Saturday, October 29, 2011

How To Handle Diarrhea in Brazil


Diarrhea isn't fun anywhere but definitely makes you feel helpless when you are in a country where you don't know what to take.

The first reaction Mr. Rant has when I'm urinating out of the wrong side is for me to drink a Yakult. Since it has all the healthy bacteria my body would be obviously lacking in that situation it seems like good advice. I'm sorry but I always go no on that one. Yakult gives my healthy intestine the poops, goodness knows what ass fire I'd be dealing with when under the weather.

The next is Floratil. It's a pill version of the healthy bacteria. I totally take these but keep in mind that it usually takes a couple of days to work, aka when you diarrhea would have stopped anyway.

For those in a state of immediate need of corkage, the medicine you are looking for is called Imosec. This will cork you right up (especially if you take two). While I am a firm believer of letting the watery times roll, when you have to have all calls forwarded to the bathroom it may be time to step in and bitch slap Mother Nature. 

9 comments:

  1. Ahhh poop, one of my favorite subjects!

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  2. I've not found anything here in Peru that will make the runs stop - everything they want to give you is antibiotics for the bad bugs, which unfortunately kills the good bugs too. I usually drink yogurt and take acidophilus capsules.

    Also, I have stockpiled Imodium AD. Everyone in my family who comes to visit has to bring a couple bottles down, for their sake and mine. :D

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  3. This is the best post title EVER.

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  4. Actually this is quite serious topic, particularly if you are a tourist from a temperate climate country. you can get dehydrated in Brazil very easily if you have a stomach bug.

    When I get a stomach bug in Brazil I take one spoon of coconut water per hour and try to ride it off... Unless it's something that is lasting more than 24 hrs I wont touch any medicine.

    ps. I hat Yakult, but My wife was elated when she found some at a Japanese market near our home in NYC

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  5. It is a good title, isn't it :)

    I'm also a big fan of coconut water. In situations such as these I prefer the real fresh from the coconut version.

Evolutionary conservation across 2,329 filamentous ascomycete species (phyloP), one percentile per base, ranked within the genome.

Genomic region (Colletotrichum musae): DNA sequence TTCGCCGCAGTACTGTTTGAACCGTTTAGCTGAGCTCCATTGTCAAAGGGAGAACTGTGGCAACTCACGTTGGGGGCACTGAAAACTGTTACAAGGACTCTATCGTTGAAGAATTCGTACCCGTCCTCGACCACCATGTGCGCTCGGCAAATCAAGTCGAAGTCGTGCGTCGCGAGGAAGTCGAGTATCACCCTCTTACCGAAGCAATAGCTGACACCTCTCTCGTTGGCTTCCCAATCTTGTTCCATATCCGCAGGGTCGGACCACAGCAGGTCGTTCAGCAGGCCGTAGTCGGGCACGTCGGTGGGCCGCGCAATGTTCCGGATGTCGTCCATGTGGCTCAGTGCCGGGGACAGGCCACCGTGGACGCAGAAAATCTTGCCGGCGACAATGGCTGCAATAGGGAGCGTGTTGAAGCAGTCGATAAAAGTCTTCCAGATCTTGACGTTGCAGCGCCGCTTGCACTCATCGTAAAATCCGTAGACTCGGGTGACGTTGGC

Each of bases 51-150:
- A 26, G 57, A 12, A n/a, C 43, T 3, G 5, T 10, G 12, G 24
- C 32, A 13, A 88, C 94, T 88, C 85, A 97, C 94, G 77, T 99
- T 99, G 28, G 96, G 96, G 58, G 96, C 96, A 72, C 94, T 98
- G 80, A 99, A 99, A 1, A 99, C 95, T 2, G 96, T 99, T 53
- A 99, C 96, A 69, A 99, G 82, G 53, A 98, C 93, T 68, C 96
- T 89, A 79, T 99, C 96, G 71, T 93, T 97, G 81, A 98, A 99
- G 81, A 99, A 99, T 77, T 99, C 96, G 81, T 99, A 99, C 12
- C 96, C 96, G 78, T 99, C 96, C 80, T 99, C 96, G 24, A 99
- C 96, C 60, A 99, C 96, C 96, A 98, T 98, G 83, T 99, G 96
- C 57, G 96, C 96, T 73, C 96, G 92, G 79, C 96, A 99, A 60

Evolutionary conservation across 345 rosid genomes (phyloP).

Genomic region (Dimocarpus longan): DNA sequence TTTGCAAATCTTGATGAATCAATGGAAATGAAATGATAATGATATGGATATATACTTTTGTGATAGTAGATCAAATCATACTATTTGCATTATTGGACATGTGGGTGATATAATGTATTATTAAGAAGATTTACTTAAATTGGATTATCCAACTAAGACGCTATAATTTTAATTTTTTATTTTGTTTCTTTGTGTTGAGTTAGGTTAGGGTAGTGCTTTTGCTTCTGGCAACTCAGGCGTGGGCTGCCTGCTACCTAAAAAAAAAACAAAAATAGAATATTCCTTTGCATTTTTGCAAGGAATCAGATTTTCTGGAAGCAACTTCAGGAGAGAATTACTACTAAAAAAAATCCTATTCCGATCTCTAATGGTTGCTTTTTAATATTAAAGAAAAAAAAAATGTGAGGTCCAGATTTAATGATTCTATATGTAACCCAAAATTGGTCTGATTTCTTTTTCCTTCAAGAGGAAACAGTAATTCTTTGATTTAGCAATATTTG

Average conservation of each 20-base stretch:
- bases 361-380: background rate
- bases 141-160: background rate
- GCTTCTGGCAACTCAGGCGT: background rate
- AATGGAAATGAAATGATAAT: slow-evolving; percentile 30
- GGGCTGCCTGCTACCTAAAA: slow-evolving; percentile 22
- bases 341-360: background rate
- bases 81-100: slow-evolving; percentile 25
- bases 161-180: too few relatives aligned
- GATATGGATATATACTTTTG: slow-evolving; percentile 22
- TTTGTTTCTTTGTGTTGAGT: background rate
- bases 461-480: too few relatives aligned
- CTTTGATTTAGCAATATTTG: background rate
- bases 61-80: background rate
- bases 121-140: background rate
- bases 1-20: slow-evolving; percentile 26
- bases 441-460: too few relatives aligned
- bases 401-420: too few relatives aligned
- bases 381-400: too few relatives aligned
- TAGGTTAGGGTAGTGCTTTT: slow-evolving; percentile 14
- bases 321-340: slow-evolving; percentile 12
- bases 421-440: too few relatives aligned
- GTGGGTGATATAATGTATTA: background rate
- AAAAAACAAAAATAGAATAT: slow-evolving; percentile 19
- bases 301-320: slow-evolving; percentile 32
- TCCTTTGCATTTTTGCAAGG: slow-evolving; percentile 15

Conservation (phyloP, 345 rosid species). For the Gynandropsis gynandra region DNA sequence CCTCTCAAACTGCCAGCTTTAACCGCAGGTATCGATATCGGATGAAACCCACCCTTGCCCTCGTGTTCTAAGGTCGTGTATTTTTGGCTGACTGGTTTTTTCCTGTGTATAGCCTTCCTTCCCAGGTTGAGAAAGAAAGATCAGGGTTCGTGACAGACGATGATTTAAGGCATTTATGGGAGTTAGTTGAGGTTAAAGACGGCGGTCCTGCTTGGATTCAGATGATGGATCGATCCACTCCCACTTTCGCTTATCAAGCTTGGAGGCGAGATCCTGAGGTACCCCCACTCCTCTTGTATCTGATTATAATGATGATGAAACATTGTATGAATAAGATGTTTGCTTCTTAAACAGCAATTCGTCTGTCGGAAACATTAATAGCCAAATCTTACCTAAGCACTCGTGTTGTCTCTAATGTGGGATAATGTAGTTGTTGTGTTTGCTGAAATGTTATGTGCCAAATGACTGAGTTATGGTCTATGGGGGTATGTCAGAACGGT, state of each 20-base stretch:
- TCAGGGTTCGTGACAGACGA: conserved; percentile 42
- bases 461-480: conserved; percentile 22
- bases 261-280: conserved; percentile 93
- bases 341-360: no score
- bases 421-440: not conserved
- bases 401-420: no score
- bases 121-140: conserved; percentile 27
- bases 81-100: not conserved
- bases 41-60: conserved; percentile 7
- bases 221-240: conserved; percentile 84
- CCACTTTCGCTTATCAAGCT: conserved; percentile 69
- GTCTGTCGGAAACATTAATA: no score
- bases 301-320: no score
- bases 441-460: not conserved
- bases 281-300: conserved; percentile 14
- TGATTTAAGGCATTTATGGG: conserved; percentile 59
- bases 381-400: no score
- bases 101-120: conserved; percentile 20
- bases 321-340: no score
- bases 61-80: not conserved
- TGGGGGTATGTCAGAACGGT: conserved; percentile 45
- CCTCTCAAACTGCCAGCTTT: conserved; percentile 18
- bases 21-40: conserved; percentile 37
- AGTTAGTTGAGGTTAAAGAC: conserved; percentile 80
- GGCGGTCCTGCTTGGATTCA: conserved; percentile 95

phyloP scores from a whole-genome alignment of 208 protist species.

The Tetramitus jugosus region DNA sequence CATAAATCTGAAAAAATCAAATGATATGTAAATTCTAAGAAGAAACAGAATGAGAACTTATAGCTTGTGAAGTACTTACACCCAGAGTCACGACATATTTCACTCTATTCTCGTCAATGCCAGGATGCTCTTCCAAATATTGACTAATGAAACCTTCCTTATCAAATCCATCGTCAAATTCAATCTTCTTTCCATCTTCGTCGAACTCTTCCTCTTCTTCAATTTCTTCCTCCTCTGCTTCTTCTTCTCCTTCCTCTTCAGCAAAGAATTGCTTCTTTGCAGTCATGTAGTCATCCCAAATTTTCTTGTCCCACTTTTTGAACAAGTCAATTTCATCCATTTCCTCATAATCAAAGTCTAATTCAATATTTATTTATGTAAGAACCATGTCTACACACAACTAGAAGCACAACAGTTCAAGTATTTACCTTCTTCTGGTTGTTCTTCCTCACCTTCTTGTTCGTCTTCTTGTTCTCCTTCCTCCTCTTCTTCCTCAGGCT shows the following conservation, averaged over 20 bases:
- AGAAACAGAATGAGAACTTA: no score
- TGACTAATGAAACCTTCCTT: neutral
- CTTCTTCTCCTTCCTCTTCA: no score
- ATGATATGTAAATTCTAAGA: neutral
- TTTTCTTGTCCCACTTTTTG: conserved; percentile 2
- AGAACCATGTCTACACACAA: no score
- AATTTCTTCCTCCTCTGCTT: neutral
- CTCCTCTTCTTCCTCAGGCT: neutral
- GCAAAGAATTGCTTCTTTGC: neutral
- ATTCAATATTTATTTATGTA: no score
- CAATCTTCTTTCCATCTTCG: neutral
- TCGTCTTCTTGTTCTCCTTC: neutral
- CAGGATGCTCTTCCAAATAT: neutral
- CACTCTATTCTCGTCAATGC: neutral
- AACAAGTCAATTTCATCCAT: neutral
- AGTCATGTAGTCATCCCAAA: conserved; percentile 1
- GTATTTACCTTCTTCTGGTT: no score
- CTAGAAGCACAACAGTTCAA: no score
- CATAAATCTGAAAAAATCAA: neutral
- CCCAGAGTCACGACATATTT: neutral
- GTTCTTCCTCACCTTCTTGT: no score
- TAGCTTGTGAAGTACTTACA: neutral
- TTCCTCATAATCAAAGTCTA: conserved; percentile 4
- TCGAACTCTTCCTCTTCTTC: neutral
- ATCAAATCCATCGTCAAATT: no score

Kelly, I used to stock up on Imodium until I found Imosec. I do prefer imodium though...

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  6. LOL! I'm moving to Rio on Thursday (from the US) and have been scouring expat blogs for advice on what to pack. Imodium is now on my list, thanks! I drank from the tap on my previous visits (stupid, I know), and, well, my poor gringa tummy didn't fair so well. Coconut water is amazing, though, I agree!

    Your other posts on what to bring when moving to Rio, as well as DLR's blog, were super useful! Thanks so much!! In fact, your entire blog is very interesting; thought provoking and entertaining. I love it, not to mention how it's helping me mentally prepare for the big move. My husband is a Carioca; we don't have any children yet, but the posts relating to your relationship are so familiar to me, it's been really fun to read. I know you're a busy mom, but perhaps we could meet up once I'm settled in a bit. We'll be living in Barra (unfortunately), but my mother-in-law is in Flamengo and my office is in Botafogo, so we'll be in Zona Sul often. Let me know if you're up for it! I'm excited to make new friends, both expats and Brazilians.

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  7. Glad you liked it (and that is a good thing for the list!)

    Did you see this post of mine? It's about what to bring when you move. The original post is for a Mom but the comments are full of GREAT suggestions! http://rachel-oddsandends.blogspot.com/2010/06/moving-to-brazil-some-things-to-know.html

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  8. And I would love to meet up :)

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  9. This "diarrhea" posting Completely useful..good source, thanks anyway!

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